Will you support an NHL with replacement players?

Discussion in 'Fugu's Business of Hockey Forum' started by K215215, Oct 12, 2004.

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  1. K215215

    K215215 Registered User

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    If the league declares an impasse and the players go on strike and the NHL brings in replacement players (as has been said will happen in some recent articles) will you still spend your entertainment dollars on an NHL with replacement players?
     
  2. ehc73

    ehc73 Registered User

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    Seeing as the Canucks will likely be out of the NHL if that happens (labour laws in BC prevent doing that kinda thing), I'd have to say no. Besides, if it goes on that long, I'll probably be paying more attention to junior hockey anyways.
     
  3. struckmatch

    struckmatch Registered User

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    The impasse would last about a week, the players would fold like a cheap chinese bicycle when they watched a bunch of other guys taking their jobs, just like they did in europe.
     
  4. X0ssbar

    X0ssbar Guest

    Yes, I would. But then again, I am Blue Jackets fan and we have been playing with replacements for 4 years - so not much of a difference for me :lol

    Don't foget the NFL used replacements in 1987 and look where they are now. Sometimes you have to break something down and rebuild it from scratch to make it stronger for the future. You may take a hit in the short term - but over the long haul you hope your product is stronger. Prolly wishful thinking but I'm trying my damndest to stay positive in this mess.
     
  5. HckyFght*

    HckyFght* Guest

  6. Tom_Benjamin

    Tom_Benjamin Registered User

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    It is a lot harder than this. The first thing the players would do is file an unfair unfair labour practice claim. There can be no impasse if the owner's are not bargaining in good faith. Good faith is difficult to determine, but it is a requirement to a finding of impasse. The employer cannot engage in surface bargaining and then declare impasse. In other words, a party may not enter into negotiations with a predetermined resolve not to budge from an initial position. Good faith bargaining requires more than merely appearing at meetings and going through the motions, while harboring a take it or leave it attitude.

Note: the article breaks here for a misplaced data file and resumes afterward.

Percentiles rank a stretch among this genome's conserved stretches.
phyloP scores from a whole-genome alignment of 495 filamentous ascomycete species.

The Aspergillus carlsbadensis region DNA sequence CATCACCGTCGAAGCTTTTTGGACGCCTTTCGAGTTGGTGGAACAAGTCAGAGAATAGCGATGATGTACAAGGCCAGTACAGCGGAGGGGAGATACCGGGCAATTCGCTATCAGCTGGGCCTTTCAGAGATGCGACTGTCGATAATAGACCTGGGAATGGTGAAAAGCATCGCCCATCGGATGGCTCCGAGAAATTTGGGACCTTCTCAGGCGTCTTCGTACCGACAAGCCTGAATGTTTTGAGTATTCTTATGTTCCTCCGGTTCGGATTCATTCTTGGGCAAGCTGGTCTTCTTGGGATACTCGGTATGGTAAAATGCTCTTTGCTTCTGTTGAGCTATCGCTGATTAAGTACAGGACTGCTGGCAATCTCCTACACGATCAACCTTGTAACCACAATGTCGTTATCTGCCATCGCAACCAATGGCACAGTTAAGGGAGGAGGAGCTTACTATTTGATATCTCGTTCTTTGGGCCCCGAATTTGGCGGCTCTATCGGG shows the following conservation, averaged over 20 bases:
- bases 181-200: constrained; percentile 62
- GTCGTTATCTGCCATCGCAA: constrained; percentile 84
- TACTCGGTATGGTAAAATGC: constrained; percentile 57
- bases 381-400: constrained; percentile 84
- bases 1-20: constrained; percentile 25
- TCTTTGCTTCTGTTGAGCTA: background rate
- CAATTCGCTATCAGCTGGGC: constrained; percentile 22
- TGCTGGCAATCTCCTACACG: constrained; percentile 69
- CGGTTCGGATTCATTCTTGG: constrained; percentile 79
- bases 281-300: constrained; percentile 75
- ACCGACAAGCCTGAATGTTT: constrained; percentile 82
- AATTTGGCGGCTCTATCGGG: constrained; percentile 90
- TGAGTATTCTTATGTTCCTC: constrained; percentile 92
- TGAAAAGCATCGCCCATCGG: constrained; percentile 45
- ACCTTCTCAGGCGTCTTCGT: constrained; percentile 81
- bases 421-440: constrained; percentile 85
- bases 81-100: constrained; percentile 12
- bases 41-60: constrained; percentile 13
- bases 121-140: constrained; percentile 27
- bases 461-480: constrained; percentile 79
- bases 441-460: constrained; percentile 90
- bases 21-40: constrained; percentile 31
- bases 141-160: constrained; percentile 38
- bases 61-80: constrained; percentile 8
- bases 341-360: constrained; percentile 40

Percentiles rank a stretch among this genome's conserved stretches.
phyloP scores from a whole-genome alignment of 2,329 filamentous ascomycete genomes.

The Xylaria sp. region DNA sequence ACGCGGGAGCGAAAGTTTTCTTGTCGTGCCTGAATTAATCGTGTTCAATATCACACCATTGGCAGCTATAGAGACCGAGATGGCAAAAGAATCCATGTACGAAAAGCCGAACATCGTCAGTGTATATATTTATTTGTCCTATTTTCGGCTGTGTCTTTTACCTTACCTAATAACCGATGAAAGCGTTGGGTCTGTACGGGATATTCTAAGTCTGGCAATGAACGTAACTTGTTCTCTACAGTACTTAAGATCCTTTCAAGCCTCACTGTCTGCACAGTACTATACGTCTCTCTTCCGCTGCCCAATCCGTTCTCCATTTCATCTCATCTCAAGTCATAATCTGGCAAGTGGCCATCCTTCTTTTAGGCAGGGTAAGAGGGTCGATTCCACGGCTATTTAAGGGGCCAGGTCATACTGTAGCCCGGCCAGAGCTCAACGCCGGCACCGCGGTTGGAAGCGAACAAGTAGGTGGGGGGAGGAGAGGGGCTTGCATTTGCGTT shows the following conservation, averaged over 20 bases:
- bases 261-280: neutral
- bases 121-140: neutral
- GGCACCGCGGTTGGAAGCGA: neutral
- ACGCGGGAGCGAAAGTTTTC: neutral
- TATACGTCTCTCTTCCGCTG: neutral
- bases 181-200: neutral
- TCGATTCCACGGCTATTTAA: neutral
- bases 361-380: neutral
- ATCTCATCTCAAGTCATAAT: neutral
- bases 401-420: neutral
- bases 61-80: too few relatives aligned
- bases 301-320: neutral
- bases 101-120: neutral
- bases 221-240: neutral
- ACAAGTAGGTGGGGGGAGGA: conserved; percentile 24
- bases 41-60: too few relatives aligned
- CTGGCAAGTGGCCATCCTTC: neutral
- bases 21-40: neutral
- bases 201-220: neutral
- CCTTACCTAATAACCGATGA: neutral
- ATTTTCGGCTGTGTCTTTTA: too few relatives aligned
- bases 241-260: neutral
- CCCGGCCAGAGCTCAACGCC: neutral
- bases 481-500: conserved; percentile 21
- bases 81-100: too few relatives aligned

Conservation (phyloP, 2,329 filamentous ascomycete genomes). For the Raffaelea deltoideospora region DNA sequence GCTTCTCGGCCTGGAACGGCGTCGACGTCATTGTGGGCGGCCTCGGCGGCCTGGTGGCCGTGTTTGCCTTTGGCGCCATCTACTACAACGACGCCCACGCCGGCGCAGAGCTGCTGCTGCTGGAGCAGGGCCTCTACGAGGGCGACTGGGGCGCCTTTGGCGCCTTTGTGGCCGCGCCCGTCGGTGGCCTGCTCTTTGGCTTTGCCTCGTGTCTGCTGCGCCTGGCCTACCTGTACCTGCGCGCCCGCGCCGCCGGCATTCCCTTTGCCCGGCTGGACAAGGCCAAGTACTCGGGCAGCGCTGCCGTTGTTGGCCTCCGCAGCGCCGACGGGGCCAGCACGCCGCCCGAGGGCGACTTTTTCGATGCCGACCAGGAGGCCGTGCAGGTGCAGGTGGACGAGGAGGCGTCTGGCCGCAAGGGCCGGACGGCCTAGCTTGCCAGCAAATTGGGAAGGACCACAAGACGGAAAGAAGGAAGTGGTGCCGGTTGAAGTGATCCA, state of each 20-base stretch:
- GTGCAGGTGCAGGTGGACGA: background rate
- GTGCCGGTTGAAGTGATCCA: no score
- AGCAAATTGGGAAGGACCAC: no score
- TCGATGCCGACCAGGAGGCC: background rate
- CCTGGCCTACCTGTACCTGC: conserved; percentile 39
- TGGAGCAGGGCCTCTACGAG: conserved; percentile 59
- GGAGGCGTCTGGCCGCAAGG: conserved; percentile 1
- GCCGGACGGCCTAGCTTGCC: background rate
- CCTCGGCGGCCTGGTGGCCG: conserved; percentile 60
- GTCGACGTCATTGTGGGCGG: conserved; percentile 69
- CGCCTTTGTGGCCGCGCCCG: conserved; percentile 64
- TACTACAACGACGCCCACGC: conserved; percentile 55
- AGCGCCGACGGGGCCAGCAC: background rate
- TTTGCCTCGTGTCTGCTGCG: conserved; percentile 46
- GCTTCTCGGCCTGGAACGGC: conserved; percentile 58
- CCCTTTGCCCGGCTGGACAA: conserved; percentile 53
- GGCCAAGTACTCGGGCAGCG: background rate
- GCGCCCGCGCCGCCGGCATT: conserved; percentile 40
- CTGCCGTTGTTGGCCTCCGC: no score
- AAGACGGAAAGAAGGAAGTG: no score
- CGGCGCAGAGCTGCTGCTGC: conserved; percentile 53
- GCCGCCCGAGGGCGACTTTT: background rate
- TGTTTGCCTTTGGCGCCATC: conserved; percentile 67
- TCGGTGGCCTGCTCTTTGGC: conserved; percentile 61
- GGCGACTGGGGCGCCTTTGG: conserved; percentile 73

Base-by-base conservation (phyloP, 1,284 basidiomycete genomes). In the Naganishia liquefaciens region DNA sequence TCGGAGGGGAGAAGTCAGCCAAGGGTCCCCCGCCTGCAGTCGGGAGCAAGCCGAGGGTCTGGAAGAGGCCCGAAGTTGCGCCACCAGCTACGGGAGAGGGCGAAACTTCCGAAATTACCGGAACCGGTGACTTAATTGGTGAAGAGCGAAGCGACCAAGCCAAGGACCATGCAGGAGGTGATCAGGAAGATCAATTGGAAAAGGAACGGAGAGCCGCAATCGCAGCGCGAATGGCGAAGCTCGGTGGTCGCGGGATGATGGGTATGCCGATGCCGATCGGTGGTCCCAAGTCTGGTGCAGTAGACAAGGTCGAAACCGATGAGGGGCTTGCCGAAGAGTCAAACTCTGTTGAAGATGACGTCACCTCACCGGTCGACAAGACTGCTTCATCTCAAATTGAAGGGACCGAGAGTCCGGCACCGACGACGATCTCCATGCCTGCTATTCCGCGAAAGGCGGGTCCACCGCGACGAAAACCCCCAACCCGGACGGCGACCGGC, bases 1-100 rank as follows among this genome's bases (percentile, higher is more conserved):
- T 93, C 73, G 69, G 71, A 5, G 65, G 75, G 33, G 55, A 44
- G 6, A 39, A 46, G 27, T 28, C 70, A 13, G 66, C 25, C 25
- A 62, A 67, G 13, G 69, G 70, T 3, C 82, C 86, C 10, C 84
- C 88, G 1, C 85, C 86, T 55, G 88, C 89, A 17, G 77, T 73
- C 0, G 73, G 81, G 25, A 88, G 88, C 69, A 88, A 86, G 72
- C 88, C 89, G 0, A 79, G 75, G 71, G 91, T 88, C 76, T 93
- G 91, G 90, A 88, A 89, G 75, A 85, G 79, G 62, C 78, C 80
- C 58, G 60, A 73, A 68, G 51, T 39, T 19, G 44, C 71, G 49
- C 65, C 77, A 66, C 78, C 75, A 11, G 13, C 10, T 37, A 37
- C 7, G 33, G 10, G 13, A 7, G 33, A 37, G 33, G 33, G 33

If the players win, the imposed CBA is thrown out the window and the players report to work under the provisions of the old CBA.

    The second thing they can do is strike. The assumption that the teams can find enough replacement players is not a sure thing. It is one thing for the NFL to hire replacements when the NCAA produces a huge number of NFL ready players each year. It is another thing for the NHL to hire a bunch of veteran AHL players and ECHL players. It is one thing for the NFL to break a strike because gambling is a huge part of the sport, another thing to convince fans to watch minor league hockey while pretending it is major league hockey.

    A third thing the players could do is report to work and keep working until they get their last paycheque of the season. Then they strike and torpedo the playoffs.

    Finally, the NHLPA could blow up the whole works by decertifying.

    Tom
     
  7. HckyFght*

    HckyFght* Guest

    Another advantage the NFL had going for them was that most fans had already paid for their tickets to the games where the players were replaced, meaning that the teams were simply finding a way to live up to their ticket commitments, meaning it's easier to put some bodys on the field than giving back the money. However, I don't see any problem for the NHL to find a few hundred hockey players, also there will be plenty of NHLers crossing the line.

    Also, the league has been on record for a year and a half trying to get the union to the table and, seeing the writing on the wall, they aren't coming. They are at a genuine impasse now. Thirdly, since the agreement is expired, why couldn't the league sign with a different union? Just because a union exists there's no reason a business has to get it's workers only from it. Laws can be changed, exceptions made. And if a team such as Vancouver lives in a place where it isn't allowed...oh well...
    -HckyFght!
     
  8. flip588

    flip588 Registered User

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    Nope. I'll just be watching more junior hockey, in particular the OHL. Go Attack Go!
     
  9. Tom_Benjamin

    Tom_Benjamin Registered User

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    What makes you think this?